Vikki Consiglio press conference

Eagles Landing Educational Research Committee chair Vikki Consiglio, at microphone, fields a question at a May 8 press conference at Eagles Landing County Club as, from left, committee members Lee Sexton, Tamica White, Bill Herndon and Virginia Dixon stand with her.

Prospects of a new municipality rising from Stockbridge and unincorporated Henry County property earned the proposed city of Eagle’s Landing its status as the Henry Neighbor’s 2018 newsmaker of the year.

Averaging a story every three weeks, the cityhood movement gained its most scrutiny in the days leading up to and including its referendum-enabling legislation passage during the last hour of the 2018 Georgia Legislature session in March.

High-profile coverage included lawsuits filed by Stockbridge beginning the week after Gov. Nathan Deal signed the bills into law in May and the referendums’ defeat at the polls in November.

Eagles Landing Educational Research Committee chair Vikki Consiglio said the history of the proposed 12-square-mile, 17,000-resident city of Eagle’s Landing began well before its official kickoff.

“The initiative started in late summer of 2016 in unincorporated Henry County,” she said.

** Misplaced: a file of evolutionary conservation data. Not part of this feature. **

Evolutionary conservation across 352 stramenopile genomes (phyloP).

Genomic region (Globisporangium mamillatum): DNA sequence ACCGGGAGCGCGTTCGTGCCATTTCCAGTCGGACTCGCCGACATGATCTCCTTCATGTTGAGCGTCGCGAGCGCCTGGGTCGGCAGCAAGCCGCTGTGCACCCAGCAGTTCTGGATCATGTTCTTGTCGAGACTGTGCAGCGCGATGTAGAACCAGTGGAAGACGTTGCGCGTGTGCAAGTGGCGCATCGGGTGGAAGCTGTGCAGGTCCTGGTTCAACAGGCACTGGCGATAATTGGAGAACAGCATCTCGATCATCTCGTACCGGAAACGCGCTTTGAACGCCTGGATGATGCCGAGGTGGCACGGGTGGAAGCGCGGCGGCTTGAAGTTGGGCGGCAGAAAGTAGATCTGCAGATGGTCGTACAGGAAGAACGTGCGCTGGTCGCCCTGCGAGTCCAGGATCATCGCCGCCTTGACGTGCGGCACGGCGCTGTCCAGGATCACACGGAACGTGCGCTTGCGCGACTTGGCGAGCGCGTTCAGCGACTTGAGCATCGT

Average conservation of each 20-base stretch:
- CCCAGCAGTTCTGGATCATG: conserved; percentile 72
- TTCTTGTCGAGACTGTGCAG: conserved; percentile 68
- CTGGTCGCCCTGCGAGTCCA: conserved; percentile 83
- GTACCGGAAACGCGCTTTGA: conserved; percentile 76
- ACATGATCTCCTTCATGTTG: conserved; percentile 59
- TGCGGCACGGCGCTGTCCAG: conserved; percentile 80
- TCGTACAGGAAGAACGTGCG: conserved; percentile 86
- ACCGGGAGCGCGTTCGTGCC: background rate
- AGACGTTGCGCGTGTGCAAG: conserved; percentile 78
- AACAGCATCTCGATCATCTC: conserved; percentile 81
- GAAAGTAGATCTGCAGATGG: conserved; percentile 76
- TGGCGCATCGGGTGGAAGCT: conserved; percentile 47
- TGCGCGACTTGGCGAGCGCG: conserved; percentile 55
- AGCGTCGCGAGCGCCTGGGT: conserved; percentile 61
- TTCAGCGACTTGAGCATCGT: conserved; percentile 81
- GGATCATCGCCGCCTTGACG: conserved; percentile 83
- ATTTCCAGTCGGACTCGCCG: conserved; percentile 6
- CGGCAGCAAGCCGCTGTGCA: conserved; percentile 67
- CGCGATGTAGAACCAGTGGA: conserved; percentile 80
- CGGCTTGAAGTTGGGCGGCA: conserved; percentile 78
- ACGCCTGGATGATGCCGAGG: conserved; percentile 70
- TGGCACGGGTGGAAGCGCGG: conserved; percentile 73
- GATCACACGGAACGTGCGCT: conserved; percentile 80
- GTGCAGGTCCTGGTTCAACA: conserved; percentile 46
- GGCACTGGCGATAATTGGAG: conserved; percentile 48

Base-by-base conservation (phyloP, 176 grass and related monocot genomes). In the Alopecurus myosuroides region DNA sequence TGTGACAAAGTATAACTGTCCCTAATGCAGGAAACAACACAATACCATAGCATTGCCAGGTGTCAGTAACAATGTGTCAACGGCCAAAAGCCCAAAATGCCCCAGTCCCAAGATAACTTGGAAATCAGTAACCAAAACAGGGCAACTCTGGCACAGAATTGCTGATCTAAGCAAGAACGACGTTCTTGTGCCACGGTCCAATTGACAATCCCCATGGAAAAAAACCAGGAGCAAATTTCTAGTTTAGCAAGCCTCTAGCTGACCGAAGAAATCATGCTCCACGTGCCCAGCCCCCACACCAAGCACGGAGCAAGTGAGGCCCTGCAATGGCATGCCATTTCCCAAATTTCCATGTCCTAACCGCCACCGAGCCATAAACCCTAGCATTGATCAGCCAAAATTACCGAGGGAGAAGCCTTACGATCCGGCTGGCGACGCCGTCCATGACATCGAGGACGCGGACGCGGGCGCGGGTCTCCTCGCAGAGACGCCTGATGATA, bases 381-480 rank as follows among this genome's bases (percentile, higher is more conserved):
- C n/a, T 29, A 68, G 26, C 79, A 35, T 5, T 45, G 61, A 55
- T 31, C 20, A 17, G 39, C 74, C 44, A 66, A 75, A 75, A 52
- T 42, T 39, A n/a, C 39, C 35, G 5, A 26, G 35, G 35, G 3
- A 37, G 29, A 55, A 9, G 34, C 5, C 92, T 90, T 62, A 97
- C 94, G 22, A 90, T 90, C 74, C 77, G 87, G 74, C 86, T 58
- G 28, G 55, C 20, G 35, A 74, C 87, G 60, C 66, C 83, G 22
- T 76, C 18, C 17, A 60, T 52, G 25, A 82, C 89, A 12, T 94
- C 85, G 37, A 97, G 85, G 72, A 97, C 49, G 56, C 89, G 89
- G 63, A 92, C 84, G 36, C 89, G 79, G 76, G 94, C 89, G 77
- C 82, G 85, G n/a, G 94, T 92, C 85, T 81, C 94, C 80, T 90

The committee held its first forum in February 2017, followed by introduction of legislation by District 17 State Sen. Rick Jeffares, R-McDonough.

Consiglio said the Legislature set rules that all new city initiatives must follow.

“We formed our nonprofit board with a diverse group of citizens from all over the proposed area,” she said.

The committee then contacted the representatives and senators in the Henry County delegation, placed ads and notified county commissioners and Stockbridge Mayor Anthony S. Ford.

“Maps were drawn and a feasibility study was done,” Consiglio said. “Educational forums were held in over 22 communities over two years.”

One of the key selling features of the new city was that, like Stockbridge, Eagle’s Landing would have no property tax.

“We envision a dynamic city that features pristine, planned developments, premier amenities, responsive city services, strong code enforcement, public safety and much-needed parks and libraries,” Consiglio said at a press conference at Eagles Landing County Club on May 8, the day Gov. Nathan Deal signed the legislation.